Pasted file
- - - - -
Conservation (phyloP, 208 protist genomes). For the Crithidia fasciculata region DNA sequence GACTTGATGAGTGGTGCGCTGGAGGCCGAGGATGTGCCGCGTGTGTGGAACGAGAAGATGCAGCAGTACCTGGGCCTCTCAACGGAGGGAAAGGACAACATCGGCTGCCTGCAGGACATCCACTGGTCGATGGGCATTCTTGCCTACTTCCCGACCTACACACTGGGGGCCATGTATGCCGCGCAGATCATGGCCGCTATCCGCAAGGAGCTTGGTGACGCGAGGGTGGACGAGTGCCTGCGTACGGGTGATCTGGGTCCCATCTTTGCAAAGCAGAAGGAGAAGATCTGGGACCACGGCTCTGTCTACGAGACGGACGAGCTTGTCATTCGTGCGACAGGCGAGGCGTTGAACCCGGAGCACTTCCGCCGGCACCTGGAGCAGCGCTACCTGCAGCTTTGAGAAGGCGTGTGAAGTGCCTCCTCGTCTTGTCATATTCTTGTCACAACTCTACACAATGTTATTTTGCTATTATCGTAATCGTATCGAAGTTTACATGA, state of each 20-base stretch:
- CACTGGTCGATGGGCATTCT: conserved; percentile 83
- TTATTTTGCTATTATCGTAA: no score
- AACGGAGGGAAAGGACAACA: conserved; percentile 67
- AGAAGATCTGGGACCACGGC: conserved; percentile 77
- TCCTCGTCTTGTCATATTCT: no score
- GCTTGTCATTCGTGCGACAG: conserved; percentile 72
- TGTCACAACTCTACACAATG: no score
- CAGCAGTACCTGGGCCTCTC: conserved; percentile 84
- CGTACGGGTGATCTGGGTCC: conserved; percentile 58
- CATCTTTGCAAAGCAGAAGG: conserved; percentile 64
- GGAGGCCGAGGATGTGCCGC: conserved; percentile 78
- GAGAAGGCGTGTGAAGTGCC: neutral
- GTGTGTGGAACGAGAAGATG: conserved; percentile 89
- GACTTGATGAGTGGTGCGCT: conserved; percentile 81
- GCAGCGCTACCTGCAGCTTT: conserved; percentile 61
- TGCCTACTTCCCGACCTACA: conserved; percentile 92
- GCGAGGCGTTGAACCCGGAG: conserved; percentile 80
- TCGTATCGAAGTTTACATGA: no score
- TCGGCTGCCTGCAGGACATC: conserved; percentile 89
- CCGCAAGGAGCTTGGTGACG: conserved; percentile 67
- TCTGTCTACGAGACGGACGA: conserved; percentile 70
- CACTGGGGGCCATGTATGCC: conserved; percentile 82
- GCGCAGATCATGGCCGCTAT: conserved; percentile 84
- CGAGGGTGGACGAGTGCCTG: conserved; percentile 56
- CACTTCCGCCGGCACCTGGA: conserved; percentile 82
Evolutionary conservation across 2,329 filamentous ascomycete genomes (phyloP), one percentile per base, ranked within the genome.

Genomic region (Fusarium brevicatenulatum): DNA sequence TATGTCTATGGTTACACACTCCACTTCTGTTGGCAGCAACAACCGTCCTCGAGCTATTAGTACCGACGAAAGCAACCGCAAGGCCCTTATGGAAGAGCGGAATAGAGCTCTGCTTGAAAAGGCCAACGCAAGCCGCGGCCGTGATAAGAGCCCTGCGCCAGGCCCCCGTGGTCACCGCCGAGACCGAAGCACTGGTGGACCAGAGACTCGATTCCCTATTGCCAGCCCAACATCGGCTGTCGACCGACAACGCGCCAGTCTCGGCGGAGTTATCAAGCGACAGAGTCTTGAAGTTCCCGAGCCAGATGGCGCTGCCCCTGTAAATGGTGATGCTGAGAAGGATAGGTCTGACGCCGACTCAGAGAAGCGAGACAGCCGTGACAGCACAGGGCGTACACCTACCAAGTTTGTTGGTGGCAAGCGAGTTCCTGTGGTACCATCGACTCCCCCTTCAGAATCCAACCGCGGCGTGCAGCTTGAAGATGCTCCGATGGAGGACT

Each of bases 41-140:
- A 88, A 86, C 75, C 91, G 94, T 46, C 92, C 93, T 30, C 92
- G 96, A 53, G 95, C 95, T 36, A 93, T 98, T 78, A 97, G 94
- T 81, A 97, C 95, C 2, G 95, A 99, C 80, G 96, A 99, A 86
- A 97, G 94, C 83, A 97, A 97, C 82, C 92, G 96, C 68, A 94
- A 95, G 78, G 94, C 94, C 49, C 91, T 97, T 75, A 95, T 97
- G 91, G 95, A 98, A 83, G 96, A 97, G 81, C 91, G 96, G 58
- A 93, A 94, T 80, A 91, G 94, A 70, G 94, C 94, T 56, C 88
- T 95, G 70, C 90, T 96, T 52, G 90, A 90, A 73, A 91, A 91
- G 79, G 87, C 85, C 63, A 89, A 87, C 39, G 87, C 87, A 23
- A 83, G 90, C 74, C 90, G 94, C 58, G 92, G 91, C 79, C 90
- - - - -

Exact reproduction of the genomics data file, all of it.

Conservation (phyloP, 208 protist genomes). For the Crithidia fasciculata region DNA sequence GACTTGATGAGTGGTGCGCTGGAGGCCGAGGATGTGCCGCGTGTGTGGAACGAGAAGATGCAGCAGTACCTGGGCCTCTCAACGGAGGGAAAGGACAACATCGGCTGCCTGCAGGACATCCACTGGTCGATGGGCATTCTTGCCTACTTCCCGACCTACACACTGGGGGCCATGTATGCCGCGCAGATCATGGCCGCTATCCGCAAGGAGCTTGGTGACGCGAGGGTGGACGAGTGCCTGCGTACGGGTGATCTGGGTCCCATCTTTGCAAAGCAGAAGGAGAAGATCTGGGACCACGGCTCTGTCTACGAGACGGACGAGCTTGTCATTCGTGCGACAGGCGAGGCGTTGAACCCGGAGCACTTCCGCCGGCACCTGGAGCAGCGCTACCTGCAGCTTTGAGAAGGCGTGTGAAGTGCCTCCTCGTCTTGTCATATTCTTGTCACAACTCTACACAATGTTATTTTGCTATTATCGTAATCGTATCGAAGTTTACATGA, state of each 20-base stretch:
- CACTGGTCGATGGGCATTCT: conserved; percentile 83
- TTATTTTGCTATTATCGTAA: no score
- AACGGAGGGAAAGGACAACA: conserved; percentile 67
- AGAAGATCTGGGACCACGGC: conserved; percentile 77
- TCCTCGTCTTGTCATATTCT: no score
- GCTTGTCATTCGTGCGACAG: conserved; percentile 72
- TGTCACAACTCTACACAATG: no score
- CAGCAGTACCTGGGCCTCTC: conserved; percentile 84
- CGTACGGGTGATCTGGGTCC: conserved; percentile 58
- CATCTTTGCAAAGCAGAAGG: conserved; percentile 64
- GGAGGCCGAGGATGTGCCGC: conserved; percentile 78
- GAGAAGGCGTGTGAAGTGCC: neutral
- GTGTGTGGAACGAGAAGATG: conserved; percentile 89
- GACTTGATGAGTGGTGCGCT: conserved; percentile 81
- GCAGCGCTACCTGCAGCTTT: conserved; percentile 61
- TGCCTACTTCCCGACCTACA: conserved; percentile 92
- GCGAGGCGTTGAACCCGGAG: conserved; percentile 80
- TCGTATCGAAGTTTACATGA: no score
- TCGGCTGCCTGCAGGACATC: conserved; percentile 89
- CCGCAAGGAGCTTGGTGACG: conserved; percentile 67
- TCTGTCTACGAGACGGACGA: conserved; percentile 70
- CACTGGGGGCCATGTATGCC: conserved; percentile 82
- GCGCAGATCATGGCCGCTAT: conserved; percentile 84
- CGAGGGTGGACGAGTGCCTG: conserved; percentile 56
- CACTTCCGCCGGCACCTGGA: conserved; percentile 82
Evolutionary conservation across 2,329 filamentous ascomycete genomes (phyloP), one percentile per base, ranked within the genome.

Genomic region (Fusarium brevicatenulatum): DNA sequence TATGTCTATGGTTACACACTCCACTTCTGTTGGCAGCAACAACCGTCCTCGAGCTATTAGTACCGACGAAAGCAACCGCAAGGCCCTTATGGAAGAGCGGAATAGAGCTCTGCTTGAAAAGGCCAACGCAAGCCGCGGCCGTGATAAGAGCCCTGCGCCAGGCCCCCGTGGTCACCGCCGAGACCGAAGCACTGGTGGACCAGAGACTCGATTCCCTATTGCCAGCCCAACATCGGCTGTCGACCGACAACGCGCCAGTCTCGGCGGAGTTATCAAGCGACAGAGTCTTGAAGTTCCCGAGCCAGATGGCGCTGCCCCTGTAAATGGTGATGCTGAGAAGGATAGGTCTGACGCCGACTCAGAGAAGCGAGACAGCCGTGACAGCACAGGGCGTACACCTACCAAGTTTGTTGGTGGCAAGCGAGTTCCTGTGGTACCATCGACTCCCCCTTCAGAATCCAACCGCGGCGTGCAGCTTGAAGATGCTCCGATGGAGGACT

Each of bases 41-140:
- A 88, A 86, C 75, C 91, G 94, T 46, C 92, C 93, T 30, C 92
- G 96, A 53, G 95, C 95, T 36, A 93, T 98, T 78, A 97, G 94
- T 81, A 97, C 95, C 2, G 95, A 99, C 80, G 96, A 99, A 86
- A 97, G 94, C 83, A 97, A 97, C 82, C 92, G 96, C 68, A 94
- A 95, G 78, G 94, C 94, C 49, C 91, T 97, T 75, A 95, T 97
- G 91, G 95, A 98, A 83, G 96, A 97, G 81, C 91, G 96, G 58
- A 93, A 94, T 80, A 91, G 94, A 70, G 94, C 94, T 56, C 88
- T 95, G 70, C 90, T 96, T 52, G 90, A 90, A 73, A 91, A 91
- G 79, G 87, C 85, C 63, A 89, A 87, C 39, G 87, C 87, A 23
- A 83, G 90, C 74, C 90, G 94, C 58, G 92, G 91, C 79, C 90